“Communities need quality public open space for the sake of the community itself” – The Honorable Maurice Cox, Mayor of Charlottesville (2002-04)
I had the pleasure of working on Montana State University – Northern’s Diesel Technology Center with a fantastic, highly collaborative design team. We started preliminary design discussions in 2015 and completed the project in 2018. Recently, the project manager/architect wrote a short blog about the “Importance of Landscape and Site Design” as it pertained to this specific project. Kory notes that the “landscaping and site planning is the design element that ties [the built and natural environments] together and makes use of the spaces surrounding the building.”
Kory admits that his blog talks about landscape architecture at a very high level, as he is not a landscape architect, which is why I am writing this follow up blog. I want to continue to dive into the importance of landscape architecture as it pertains to place making, as well as discuss the programmatic goals and vision for this specific project. I believe without these the project would have resulted in a missed opportunity.
Early on in the design process, this MSU Northern project morphed from a new campus building to a new campus space. I recall my first site visit to the campus and noting that there were very few useable public spaces. This was the birth of my goal for the outdoor environment of the project. I wanted to create a place, not a design. The place needed a strong sense of community, an iconic image and provide a space for gathering activities. The space needed to collectively add up to something more than simple design elements.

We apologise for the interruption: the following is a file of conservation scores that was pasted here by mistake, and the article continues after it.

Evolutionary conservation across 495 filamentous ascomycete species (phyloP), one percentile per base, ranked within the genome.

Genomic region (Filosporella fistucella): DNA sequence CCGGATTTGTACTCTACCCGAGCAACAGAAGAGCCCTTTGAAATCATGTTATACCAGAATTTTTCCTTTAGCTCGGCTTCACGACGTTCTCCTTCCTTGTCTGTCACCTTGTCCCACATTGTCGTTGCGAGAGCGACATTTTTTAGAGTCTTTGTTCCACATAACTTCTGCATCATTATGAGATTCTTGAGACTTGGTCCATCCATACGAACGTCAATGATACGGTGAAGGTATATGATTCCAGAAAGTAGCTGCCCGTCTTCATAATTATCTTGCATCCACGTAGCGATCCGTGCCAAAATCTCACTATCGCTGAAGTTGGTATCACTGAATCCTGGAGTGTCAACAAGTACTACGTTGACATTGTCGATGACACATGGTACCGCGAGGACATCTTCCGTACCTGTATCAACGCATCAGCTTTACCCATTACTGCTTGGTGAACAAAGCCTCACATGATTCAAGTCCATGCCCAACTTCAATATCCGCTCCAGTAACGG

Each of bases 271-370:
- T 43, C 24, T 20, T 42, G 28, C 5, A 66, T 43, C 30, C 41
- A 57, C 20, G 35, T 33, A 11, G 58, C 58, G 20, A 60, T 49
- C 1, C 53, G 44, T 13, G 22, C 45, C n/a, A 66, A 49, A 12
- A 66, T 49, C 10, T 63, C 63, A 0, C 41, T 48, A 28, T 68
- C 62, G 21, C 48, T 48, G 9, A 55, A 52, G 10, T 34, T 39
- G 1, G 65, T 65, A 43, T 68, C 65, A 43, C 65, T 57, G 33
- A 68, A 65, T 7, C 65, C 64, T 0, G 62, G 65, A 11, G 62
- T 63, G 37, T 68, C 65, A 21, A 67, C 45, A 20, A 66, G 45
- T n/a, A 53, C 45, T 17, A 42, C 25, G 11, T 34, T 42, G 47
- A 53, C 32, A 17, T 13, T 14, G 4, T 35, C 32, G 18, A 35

I envisioned a place that could be used by all students and even the greater community. I imagined students, faculty and staff sitting on the walls and planters having conversations or eating lunch, and I also saw the university holding a farmer’s market or some sort of outdoor music event.
With my vision in mind, I knew the design had to be simple. It had to focus on form and function to achieve a useable place, rather than a mishmash of design elements. There certainly are relatively complex and iconic elements within the design that may lure people into the space, such as the LED-lit planters and retaining walls; however, each element was carefully considered for its function. The planters, for example, are intentionally designed at a comfortable sitting height. I also worked with the project’s electrical engineer to provide outdoor power receptacles in each one. This was in anticipation of future events that would require outdoor power, such as food trucks or music events. The design also provides for easy and fluid circulation.
After my punchlist walkthrough of the site, I had the opportunity to speak with the chancellor and a staff member about the space. They told me that it was already being used as a quality, sociable outdoor gathering space for the campus. Without knowing my original vision, they described their intentions on how the space may serve the greater community!
To sum it all up, Kory is right in his article. Landscape architecture is not just about beautification. Rather, it’s about creating a space and ambience, initiating lifestyle and creating a new public realm. This project allowed me to create just that – a public space that people can gather and interact in.
About the Author
Gordon Lemmel is a Landscape Architect for Peaks to Plains Design. Gordon serves as the Idaho-Montana ASLA Executive Board’s Secretary and the Billings Heights Kiwanis Vice President. With over five years experience, he has been a crucial component in Peaks to Plains Design’s award winning projects. Gordon surpasses clients’ expectations on every project he undertakes.